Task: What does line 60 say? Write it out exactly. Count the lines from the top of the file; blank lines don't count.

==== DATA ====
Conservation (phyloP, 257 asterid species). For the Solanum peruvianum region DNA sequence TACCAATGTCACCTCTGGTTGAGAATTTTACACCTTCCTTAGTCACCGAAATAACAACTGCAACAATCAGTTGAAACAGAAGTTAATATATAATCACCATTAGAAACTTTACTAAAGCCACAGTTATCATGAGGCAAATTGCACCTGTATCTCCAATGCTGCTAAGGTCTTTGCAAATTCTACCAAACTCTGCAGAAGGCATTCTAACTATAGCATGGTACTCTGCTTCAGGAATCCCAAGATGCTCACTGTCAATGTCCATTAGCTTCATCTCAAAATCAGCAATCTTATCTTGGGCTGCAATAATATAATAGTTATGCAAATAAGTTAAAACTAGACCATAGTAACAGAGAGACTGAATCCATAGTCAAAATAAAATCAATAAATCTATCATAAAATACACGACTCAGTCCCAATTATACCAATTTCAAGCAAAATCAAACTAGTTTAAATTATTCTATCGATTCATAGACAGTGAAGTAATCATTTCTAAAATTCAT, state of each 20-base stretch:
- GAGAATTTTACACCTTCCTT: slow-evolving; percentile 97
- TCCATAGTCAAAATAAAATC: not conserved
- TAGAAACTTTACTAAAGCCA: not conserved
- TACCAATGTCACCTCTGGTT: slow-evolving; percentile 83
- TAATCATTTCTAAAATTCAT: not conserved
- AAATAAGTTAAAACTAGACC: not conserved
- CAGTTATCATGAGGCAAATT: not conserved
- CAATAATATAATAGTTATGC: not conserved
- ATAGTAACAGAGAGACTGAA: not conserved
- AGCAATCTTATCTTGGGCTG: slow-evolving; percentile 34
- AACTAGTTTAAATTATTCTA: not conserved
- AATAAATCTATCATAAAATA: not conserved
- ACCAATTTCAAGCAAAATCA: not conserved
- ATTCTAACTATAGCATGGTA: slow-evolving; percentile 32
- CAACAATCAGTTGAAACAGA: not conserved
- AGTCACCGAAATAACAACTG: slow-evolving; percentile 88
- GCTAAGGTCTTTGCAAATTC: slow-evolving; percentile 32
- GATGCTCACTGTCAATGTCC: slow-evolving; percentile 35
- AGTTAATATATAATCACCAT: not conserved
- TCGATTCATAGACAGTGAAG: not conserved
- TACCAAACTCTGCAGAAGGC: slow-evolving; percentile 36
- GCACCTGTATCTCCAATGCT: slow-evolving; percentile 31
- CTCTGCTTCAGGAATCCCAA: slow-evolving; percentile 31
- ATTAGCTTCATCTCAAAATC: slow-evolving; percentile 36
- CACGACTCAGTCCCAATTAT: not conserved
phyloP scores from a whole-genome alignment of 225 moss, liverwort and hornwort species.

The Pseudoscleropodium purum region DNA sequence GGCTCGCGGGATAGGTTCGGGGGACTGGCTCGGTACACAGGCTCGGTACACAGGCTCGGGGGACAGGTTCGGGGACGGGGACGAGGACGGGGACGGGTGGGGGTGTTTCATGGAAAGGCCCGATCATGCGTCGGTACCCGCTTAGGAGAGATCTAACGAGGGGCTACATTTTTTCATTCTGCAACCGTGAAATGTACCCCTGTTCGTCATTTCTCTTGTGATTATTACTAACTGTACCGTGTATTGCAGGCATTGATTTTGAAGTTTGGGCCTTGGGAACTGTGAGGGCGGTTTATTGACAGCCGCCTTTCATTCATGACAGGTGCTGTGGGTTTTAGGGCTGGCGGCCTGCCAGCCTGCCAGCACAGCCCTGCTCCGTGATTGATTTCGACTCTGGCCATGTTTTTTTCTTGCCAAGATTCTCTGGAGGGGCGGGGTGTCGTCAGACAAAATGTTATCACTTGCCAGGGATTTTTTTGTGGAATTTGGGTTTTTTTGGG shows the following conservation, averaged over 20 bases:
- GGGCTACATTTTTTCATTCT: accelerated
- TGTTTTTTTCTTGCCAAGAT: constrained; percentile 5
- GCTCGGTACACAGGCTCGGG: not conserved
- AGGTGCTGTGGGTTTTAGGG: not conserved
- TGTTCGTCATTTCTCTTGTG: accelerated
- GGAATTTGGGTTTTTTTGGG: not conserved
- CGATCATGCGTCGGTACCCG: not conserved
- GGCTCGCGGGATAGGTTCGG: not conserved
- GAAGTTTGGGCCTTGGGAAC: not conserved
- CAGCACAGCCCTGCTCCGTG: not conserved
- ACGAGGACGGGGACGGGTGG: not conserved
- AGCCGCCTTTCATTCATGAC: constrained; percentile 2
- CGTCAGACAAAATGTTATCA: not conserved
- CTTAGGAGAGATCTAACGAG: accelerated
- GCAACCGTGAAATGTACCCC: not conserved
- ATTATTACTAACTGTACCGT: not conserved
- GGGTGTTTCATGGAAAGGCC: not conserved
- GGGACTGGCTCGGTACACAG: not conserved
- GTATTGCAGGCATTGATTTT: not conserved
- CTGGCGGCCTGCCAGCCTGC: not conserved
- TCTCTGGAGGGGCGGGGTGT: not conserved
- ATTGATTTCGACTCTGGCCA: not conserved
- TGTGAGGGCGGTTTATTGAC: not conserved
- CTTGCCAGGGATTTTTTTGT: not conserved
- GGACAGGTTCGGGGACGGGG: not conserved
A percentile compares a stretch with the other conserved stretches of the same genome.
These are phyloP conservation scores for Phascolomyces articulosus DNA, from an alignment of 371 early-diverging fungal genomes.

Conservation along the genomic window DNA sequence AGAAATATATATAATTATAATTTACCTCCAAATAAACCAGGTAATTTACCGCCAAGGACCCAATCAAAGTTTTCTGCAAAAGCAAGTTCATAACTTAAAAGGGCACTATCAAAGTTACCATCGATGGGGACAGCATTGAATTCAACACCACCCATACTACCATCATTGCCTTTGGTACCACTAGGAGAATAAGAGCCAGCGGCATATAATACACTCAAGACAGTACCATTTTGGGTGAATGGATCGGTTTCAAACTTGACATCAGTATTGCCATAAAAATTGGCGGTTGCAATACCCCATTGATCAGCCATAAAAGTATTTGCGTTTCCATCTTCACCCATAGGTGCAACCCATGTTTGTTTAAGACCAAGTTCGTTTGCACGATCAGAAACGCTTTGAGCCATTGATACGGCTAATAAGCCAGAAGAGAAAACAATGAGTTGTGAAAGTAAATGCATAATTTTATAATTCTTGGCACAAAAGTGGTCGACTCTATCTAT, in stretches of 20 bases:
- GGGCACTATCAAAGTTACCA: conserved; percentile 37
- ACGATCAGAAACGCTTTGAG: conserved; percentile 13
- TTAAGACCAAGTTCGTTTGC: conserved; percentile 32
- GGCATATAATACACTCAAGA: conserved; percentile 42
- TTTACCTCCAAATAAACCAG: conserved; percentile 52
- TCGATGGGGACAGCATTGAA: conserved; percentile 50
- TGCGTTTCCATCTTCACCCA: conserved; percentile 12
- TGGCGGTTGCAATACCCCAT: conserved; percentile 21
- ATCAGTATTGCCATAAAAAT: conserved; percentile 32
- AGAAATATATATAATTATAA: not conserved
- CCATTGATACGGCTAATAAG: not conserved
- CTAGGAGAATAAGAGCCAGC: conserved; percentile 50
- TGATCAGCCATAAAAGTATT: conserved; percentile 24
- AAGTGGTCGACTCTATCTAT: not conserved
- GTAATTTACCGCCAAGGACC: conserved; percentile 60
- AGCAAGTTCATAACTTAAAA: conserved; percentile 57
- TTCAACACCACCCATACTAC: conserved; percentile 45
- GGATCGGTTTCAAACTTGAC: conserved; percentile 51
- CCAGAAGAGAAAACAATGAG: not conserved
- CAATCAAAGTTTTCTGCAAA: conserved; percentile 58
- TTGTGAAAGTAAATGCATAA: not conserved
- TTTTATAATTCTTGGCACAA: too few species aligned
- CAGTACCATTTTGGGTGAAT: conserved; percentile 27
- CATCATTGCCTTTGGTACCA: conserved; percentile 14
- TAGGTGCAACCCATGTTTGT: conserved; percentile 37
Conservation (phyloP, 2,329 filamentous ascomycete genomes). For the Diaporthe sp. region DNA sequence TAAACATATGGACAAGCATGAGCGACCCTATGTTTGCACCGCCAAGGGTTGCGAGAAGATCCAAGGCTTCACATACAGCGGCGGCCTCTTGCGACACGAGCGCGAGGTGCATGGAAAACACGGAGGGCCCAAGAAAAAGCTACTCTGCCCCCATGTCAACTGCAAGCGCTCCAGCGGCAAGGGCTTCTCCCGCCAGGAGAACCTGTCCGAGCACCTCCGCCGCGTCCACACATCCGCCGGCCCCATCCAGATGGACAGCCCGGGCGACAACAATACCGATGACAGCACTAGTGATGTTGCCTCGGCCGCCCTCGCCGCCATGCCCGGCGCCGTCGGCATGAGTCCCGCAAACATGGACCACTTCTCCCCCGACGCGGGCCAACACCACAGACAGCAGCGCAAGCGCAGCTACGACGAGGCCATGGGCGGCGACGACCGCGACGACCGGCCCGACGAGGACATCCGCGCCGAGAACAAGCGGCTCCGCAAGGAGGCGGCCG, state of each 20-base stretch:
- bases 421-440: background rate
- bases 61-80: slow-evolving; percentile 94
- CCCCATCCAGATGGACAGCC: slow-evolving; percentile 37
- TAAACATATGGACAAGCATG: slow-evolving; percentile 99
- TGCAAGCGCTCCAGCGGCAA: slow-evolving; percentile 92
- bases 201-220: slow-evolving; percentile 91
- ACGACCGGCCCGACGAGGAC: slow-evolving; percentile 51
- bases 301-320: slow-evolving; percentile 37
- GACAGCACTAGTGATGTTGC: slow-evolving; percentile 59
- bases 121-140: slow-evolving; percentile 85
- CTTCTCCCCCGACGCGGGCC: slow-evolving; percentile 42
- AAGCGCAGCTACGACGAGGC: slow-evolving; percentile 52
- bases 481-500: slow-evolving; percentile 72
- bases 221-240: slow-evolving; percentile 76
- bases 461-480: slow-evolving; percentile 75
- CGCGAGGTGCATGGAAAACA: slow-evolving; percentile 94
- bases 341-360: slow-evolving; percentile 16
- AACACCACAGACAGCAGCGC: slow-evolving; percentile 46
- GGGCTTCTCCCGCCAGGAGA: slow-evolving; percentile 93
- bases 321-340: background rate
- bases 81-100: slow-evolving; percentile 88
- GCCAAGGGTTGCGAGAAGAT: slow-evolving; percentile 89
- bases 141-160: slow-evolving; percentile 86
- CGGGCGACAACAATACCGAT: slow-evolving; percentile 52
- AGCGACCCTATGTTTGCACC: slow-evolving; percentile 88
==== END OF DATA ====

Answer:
- GGCATATAATACACTCAAGA: conserved; percentile 42